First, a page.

Geraldine Brooks

Arabian Woman Magazine
Azher Information Technology Group Ltd.

Dec. 2001 (pages 31 - 33]


Prize-winning journalist Geraldine Brooks talks to Rebecca Ponton about the six years she spent as a foreign correspondent in the Middle East and the book that she wrote as a result of her experiences.

"I [was a] member of the last generation of Australians who grew up knowing that one day we would have to go away. For those who had ambitions, Australia in the mid-60s looked like a very small place," writes Geraldine Brooks in her memoir, "Foreign Correspondence" (Anchor Books/Doubleday 1999).

If, growing up in Sydney, Australia, Geraldine believed that the excitement and drama of life were going on everywhere but in her country, she more than made up for it when, in her early 30s, she became a foreign correspondent.

In "Foreign Correspondence," Geraldine describes her childhood living on the ironically named Bland Street during the "bland years of Australia's history." From a child's viewpoint, life was happening somewhere else and it was passing her by.


All that changed at the age of 10, when she began corresponding with other children. "The yellow mailbox became my way to find out [about the rest of the world]." Her first penpal was another Australian girl; later, the letter writers would span the globe from the Middle East to America to France.

Her penpals and their stories of life outside Australia only served as fuel to fan the fire that was burning inside Geraldine. She was already entertaining thoughts of going to America at the tender age of five, when she, along with much of the world, watched on television as John F. Kennedy became President of the United States. "Australian Catholics loved Kennedy," she says. "We considered him one of our own." No doubt the fact that she wanted to know more about the country where her father was born and raised played a big part in her desire as well.

As Geraldine puts it, her father became an Australian "by accident." Lawrie Brooks was a big band singer. On tour in Australia in 1938, he found himself stranded when the bandleader absconded with his pay. He grew to love the country and would later become a bigger patriot than many native-born Australians, with absolutely no desire to return to the country of his birth. The mystery surrounding her father's life in America would continue to intrigue Geraldine throughout her childhood.


After winning a scholarship to the Graduate School of Journalism at Columbia University in New York in 1982, Geraldine found herself in America at last. Two years later, in France, she married American Tony Horwitz, a fellow student at Columbia. Their first eight years of married life were spent as foreign correspondents; for nearly six of those, Geraldine was The Wall Street Journal's Middle Eastern correspondent.

Her book "Nine Parts of Desire: The Hidden World of Islamic Women" (Anchor Books/ Doubleday 1995) grew out of the experiences she had as a journalist in the Middle East from 1987 to 1993 - a period that included the intifada, the Iran-Iraq war, the Gulf war, the death of Ayatollah Khomeini, the end of the civil war in Lebanon, and the Madrid peace conference.

"I wanted to set down some of the extraordinary experiences I'd had with women in Palestinian refugee camps, in royal palaces, in Iranian madrassas, among the first women soldiers of the UAE," she explains. "I wanted to write about the women we didn't much hear from in the West - the women of Hezbollah and Islamic Jihad, the still-secluded women of traditional Gulf families - rather than the more accessible western-educated elite intellectuals who have written their own elegant and engaging books."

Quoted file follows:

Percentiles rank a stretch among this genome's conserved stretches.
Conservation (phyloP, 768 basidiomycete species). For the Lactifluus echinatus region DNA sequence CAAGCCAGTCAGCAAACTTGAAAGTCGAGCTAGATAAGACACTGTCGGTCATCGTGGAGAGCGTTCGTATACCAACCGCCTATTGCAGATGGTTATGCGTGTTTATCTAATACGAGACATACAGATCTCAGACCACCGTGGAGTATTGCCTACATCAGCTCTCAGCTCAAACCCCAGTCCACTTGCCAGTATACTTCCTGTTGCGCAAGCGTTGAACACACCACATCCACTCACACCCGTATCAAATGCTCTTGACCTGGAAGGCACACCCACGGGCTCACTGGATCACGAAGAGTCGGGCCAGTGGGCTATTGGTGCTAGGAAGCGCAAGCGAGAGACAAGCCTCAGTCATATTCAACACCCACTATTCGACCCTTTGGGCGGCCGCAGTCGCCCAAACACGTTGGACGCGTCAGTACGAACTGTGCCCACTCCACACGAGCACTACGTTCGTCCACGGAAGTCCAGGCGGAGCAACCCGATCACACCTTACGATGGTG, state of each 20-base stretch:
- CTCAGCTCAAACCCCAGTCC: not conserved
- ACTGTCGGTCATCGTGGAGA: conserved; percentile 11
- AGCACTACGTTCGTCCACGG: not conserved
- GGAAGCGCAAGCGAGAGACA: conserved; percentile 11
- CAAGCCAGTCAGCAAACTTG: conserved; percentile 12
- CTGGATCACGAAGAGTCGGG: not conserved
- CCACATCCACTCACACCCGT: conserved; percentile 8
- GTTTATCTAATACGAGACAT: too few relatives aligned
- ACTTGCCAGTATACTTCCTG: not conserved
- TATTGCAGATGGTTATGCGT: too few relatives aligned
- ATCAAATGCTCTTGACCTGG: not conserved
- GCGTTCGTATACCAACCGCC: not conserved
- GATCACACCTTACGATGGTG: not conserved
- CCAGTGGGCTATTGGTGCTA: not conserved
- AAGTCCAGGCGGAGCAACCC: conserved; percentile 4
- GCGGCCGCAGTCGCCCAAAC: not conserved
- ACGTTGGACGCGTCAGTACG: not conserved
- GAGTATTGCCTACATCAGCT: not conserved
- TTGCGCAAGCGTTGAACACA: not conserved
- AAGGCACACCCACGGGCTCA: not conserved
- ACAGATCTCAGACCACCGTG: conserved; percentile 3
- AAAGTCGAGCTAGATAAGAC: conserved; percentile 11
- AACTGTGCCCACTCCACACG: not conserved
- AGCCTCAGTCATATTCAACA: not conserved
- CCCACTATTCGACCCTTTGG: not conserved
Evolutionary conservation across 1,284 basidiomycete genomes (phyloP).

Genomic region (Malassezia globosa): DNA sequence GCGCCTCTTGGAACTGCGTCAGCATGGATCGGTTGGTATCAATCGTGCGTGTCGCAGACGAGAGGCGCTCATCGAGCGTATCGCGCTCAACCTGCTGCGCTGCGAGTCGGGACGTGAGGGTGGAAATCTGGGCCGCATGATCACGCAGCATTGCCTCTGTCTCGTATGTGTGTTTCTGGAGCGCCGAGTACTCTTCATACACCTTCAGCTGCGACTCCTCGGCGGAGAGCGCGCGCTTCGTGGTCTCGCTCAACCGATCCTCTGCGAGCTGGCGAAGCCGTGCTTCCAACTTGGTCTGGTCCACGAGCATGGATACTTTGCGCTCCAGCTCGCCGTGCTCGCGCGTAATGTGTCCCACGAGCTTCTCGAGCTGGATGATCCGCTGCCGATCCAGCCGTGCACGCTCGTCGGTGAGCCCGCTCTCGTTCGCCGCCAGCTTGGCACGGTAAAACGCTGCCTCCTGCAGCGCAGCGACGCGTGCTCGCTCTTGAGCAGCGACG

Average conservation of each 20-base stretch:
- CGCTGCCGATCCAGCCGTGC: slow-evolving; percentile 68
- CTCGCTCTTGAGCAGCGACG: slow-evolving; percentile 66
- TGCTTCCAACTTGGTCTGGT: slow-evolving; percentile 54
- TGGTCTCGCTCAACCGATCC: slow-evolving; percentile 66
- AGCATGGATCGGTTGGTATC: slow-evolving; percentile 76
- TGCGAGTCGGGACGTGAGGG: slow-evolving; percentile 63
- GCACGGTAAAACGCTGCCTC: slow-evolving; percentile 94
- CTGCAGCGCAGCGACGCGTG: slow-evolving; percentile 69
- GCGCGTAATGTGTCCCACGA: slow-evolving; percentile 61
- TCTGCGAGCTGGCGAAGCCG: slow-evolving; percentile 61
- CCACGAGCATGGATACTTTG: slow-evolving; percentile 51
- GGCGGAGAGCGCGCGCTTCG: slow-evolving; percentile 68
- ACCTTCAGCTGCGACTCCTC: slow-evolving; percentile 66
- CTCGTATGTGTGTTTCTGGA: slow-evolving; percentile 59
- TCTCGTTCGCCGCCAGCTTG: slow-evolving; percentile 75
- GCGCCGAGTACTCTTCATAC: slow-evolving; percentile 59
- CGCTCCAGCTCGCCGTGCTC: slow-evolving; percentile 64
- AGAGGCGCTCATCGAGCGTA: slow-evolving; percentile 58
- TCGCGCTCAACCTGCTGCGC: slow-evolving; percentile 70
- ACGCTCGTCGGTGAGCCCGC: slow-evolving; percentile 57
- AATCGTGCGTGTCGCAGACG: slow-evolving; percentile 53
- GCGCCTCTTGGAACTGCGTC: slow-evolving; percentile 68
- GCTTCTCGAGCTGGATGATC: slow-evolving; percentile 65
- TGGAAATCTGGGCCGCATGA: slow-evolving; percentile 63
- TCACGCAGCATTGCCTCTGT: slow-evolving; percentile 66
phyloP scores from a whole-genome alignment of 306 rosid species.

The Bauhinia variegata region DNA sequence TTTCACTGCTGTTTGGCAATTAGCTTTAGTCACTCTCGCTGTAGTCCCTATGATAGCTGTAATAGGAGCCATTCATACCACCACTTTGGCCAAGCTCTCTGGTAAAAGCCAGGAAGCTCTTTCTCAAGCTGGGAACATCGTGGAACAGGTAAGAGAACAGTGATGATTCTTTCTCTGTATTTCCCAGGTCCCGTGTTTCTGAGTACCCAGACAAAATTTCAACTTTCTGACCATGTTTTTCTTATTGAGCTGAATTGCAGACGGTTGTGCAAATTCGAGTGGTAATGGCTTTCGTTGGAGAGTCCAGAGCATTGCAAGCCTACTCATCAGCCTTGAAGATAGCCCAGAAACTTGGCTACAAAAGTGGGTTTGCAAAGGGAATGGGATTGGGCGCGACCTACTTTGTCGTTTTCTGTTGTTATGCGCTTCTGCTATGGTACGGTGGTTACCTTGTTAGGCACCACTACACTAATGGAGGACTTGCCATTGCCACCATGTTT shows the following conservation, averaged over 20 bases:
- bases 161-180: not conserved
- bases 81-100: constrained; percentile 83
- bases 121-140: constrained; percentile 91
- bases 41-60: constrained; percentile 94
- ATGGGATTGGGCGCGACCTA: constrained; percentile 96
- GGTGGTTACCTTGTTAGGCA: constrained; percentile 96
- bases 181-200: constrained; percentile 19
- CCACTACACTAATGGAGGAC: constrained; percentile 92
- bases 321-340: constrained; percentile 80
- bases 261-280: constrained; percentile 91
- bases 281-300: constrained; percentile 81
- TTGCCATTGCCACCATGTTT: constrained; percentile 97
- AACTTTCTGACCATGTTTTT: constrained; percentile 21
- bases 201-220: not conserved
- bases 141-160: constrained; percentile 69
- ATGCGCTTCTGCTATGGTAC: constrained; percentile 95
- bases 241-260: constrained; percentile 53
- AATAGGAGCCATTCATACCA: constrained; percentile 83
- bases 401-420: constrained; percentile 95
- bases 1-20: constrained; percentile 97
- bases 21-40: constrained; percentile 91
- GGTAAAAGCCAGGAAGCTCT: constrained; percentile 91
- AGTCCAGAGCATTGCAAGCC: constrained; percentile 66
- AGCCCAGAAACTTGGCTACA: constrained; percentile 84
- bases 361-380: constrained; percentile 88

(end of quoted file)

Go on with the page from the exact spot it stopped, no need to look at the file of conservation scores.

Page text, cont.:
"While I was not a specialist when I went to the region in 1987, the rigors of the job - covering so many widely differing Islamic societies - meant that I had to learn a lot very quickly," she continues.

"I was fortunate in that my Egyptian assistant went through a personal transformation as we worked together, adopting hijab and attending women's study groups to get deeper into her faith. She shared many things with me that might otherwise have been difficult for an outsider to comprehend. My one regret, in retrospect, was that the book was written entirely out of my Middle East experiences. Now that I have got to know Muslim women activists in the US, I could write another chapter about the flowering of "Muslim feminism," if you like, when the faith is allowed to flourish separate from restrictive cultural traditions that sometimes needlessly restrict women's roles."

When asked about her worst and best experience as a foreign correspondent, Geraldine replies that they are one and the same: covering the Kurdish uprising following the Gulf War, and then seeing that uprising brutally crushed.

"The story started as the best kind of reporting adventure," she says, "rafting across the Tigris River into northern Iraq to witness a truly historic moment of oppressed people snatching their freedom. It ended a week later in a flight under fire over the mountains into Turkey, with people whose hopes had been utterly shattered. The most shattering thing [for me] was losing a colleague - a young photographer - and my beautiful young Kurdish guide, who both were killed by Iraqi gunfire."


During her time as a foreign correspondent, Geraldine interviewed some of the world's most prominent figures - among them the late King Hussein of Jordan and his wife, Queen Noor, Iranian President Hashemi Rafsanjani - but there are still others she would like to have the chance to talk to.

"I would love to interview Sheikh Zayed," she says. "I wrote about him while working for The Wall Street Journal, but I never had a chance to meet him. His life spans the modern history of Arabia." Her journalist's wish list also includes Sheikh Zayed's wife, Sheikha Fatima. She has entertained thoughts of writing a biography of Saudi Arabia's Queen Iffat, the wife of King Faisal. And she says she would like to write about the situation of women in Afghanistan, one country she never managed to "visit," as she puts it.


Geraldine had her share of harrowing, and sometimes life-threatening, experiences while covering the Middle East - dodging bullets, running as helicopter gunships hovered overhead - but she was never arrested. Her only arrest as a foreign correspondent came in Nigeria in 1993, while researching the behavior of Royal Dutch/Shell towards the Ogoni people from whose traditional land they were extracting oil.